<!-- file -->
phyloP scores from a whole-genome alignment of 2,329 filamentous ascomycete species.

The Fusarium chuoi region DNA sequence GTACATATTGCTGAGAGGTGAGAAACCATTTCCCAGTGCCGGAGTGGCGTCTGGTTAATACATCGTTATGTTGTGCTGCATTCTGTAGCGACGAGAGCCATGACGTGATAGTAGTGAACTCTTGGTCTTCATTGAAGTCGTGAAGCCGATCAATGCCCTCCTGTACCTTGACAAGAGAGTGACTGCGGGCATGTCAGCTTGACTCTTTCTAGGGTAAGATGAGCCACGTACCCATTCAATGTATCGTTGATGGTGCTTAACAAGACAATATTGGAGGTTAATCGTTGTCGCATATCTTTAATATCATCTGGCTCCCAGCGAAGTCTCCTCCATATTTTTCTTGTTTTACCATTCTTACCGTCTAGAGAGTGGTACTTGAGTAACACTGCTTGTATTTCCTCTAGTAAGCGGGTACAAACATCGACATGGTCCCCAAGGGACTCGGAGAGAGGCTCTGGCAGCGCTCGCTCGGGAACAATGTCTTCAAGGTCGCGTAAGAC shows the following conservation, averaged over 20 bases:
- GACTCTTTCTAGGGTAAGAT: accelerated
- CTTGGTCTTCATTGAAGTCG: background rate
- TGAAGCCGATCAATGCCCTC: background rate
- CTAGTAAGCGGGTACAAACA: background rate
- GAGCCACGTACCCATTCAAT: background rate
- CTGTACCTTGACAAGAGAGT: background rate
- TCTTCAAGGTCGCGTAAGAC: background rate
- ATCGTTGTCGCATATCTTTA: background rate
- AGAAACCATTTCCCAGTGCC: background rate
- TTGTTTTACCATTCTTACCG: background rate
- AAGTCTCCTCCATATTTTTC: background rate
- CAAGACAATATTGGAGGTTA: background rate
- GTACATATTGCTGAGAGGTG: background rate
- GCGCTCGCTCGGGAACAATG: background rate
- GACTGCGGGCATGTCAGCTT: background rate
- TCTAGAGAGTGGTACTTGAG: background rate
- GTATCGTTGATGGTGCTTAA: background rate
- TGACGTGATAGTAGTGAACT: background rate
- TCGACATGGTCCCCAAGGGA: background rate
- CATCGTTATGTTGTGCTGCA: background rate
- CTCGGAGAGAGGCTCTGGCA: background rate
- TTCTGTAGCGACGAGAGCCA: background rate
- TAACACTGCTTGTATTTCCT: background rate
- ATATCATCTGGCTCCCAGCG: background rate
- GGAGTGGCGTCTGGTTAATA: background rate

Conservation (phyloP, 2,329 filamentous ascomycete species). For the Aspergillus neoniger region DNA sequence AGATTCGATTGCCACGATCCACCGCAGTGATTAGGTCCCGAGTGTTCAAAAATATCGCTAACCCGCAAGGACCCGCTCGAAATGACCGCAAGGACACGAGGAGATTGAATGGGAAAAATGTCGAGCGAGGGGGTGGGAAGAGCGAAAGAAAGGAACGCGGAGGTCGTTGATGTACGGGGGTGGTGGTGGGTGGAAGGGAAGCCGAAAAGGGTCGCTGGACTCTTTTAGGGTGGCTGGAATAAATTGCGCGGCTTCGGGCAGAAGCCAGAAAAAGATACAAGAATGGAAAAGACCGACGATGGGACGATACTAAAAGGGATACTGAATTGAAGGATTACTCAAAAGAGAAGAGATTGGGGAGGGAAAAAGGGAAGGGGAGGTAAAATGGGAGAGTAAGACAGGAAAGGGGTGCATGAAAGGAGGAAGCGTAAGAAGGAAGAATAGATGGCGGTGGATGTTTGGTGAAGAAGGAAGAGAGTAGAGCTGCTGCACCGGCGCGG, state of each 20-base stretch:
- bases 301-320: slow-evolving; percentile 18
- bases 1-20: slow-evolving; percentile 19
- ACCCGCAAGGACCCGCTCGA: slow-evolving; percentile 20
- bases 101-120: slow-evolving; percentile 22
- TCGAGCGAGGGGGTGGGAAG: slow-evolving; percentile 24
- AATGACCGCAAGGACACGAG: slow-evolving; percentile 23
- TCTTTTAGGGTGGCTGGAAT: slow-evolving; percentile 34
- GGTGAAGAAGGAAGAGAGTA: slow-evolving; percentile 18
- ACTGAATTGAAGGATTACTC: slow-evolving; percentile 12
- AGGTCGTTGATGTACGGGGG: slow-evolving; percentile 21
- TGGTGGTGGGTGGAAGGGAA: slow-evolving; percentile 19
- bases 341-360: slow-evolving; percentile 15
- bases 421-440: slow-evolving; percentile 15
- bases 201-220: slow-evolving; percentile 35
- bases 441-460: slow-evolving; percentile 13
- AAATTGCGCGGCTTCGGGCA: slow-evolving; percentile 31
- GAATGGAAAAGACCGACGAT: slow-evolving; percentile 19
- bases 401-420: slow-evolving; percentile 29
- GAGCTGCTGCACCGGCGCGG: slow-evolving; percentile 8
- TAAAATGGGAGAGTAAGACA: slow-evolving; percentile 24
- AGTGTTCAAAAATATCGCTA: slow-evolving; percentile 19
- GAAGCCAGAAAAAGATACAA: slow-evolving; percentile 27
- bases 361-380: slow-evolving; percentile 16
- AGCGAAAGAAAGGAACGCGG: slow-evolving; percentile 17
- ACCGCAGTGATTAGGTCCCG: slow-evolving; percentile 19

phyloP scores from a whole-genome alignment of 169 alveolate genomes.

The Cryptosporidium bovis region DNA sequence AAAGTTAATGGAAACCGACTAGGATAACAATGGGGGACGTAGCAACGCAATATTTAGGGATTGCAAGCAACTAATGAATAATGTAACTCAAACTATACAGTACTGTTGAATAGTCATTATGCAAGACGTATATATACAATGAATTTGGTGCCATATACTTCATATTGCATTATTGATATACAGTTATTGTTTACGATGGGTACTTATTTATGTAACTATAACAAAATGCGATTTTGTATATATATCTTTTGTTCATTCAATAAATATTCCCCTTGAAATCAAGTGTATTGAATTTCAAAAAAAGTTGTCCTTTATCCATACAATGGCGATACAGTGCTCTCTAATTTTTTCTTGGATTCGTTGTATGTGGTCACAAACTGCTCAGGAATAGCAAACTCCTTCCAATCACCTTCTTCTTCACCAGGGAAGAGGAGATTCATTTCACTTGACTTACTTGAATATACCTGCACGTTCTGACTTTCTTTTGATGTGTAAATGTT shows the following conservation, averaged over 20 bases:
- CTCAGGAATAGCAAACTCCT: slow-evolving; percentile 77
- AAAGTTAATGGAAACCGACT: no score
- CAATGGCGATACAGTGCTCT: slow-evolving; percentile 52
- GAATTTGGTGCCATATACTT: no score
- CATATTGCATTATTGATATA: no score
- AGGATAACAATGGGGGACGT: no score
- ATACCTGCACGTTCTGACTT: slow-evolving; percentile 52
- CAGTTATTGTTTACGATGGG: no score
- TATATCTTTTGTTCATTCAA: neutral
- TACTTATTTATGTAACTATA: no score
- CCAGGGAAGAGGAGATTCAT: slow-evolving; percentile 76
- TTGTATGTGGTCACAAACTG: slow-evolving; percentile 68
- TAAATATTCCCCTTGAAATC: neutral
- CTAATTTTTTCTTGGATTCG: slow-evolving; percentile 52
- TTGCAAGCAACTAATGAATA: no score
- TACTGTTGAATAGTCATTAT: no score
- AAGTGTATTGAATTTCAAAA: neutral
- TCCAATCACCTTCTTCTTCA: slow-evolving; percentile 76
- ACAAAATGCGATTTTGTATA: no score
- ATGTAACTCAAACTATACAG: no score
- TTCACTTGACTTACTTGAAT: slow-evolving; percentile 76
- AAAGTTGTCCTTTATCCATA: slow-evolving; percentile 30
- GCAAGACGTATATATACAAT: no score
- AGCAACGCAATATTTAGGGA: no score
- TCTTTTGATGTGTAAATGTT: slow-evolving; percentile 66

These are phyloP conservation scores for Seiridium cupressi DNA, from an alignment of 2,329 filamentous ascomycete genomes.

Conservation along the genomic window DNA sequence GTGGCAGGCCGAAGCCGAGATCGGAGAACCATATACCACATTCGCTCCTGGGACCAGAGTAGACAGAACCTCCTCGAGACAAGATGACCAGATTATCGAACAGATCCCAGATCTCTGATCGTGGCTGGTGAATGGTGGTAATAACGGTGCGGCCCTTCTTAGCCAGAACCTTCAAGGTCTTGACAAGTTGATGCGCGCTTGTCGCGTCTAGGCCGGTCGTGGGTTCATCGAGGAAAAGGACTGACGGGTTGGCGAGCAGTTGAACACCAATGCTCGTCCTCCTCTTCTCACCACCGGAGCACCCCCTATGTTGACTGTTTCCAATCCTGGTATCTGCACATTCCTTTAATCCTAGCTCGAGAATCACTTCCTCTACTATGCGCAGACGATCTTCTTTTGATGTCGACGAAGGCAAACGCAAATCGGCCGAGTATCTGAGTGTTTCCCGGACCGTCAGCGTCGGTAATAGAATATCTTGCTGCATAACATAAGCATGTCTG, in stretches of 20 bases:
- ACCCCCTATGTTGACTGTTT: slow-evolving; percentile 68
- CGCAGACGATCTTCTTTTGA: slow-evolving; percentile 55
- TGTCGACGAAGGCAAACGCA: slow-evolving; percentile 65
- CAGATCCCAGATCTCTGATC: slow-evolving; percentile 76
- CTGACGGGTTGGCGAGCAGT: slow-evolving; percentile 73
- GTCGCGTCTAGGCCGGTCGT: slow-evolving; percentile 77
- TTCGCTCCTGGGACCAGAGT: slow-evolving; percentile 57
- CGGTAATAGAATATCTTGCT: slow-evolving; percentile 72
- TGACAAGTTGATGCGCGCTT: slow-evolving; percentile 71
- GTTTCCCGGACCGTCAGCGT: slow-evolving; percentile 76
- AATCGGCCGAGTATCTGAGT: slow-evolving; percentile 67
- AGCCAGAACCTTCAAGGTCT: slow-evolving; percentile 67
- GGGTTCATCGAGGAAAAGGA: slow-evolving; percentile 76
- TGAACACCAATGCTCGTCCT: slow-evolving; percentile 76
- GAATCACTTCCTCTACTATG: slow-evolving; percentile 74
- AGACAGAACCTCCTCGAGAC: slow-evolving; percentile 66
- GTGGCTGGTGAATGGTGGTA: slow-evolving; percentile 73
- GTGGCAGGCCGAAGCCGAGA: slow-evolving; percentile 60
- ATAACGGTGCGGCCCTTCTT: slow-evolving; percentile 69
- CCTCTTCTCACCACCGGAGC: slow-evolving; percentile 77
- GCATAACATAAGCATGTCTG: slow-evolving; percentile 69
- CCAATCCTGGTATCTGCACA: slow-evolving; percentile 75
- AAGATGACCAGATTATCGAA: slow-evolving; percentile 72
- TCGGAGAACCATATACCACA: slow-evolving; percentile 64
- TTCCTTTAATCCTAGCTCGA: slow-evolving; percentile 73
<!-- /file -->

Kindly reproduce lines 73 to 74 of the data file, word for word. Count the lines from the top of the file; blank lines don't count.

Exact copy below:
- TCCAATCACCTTCTTCTTCA: slow-evolving; percentile 76
- ACAAAATGCGATTTTGTATA: no score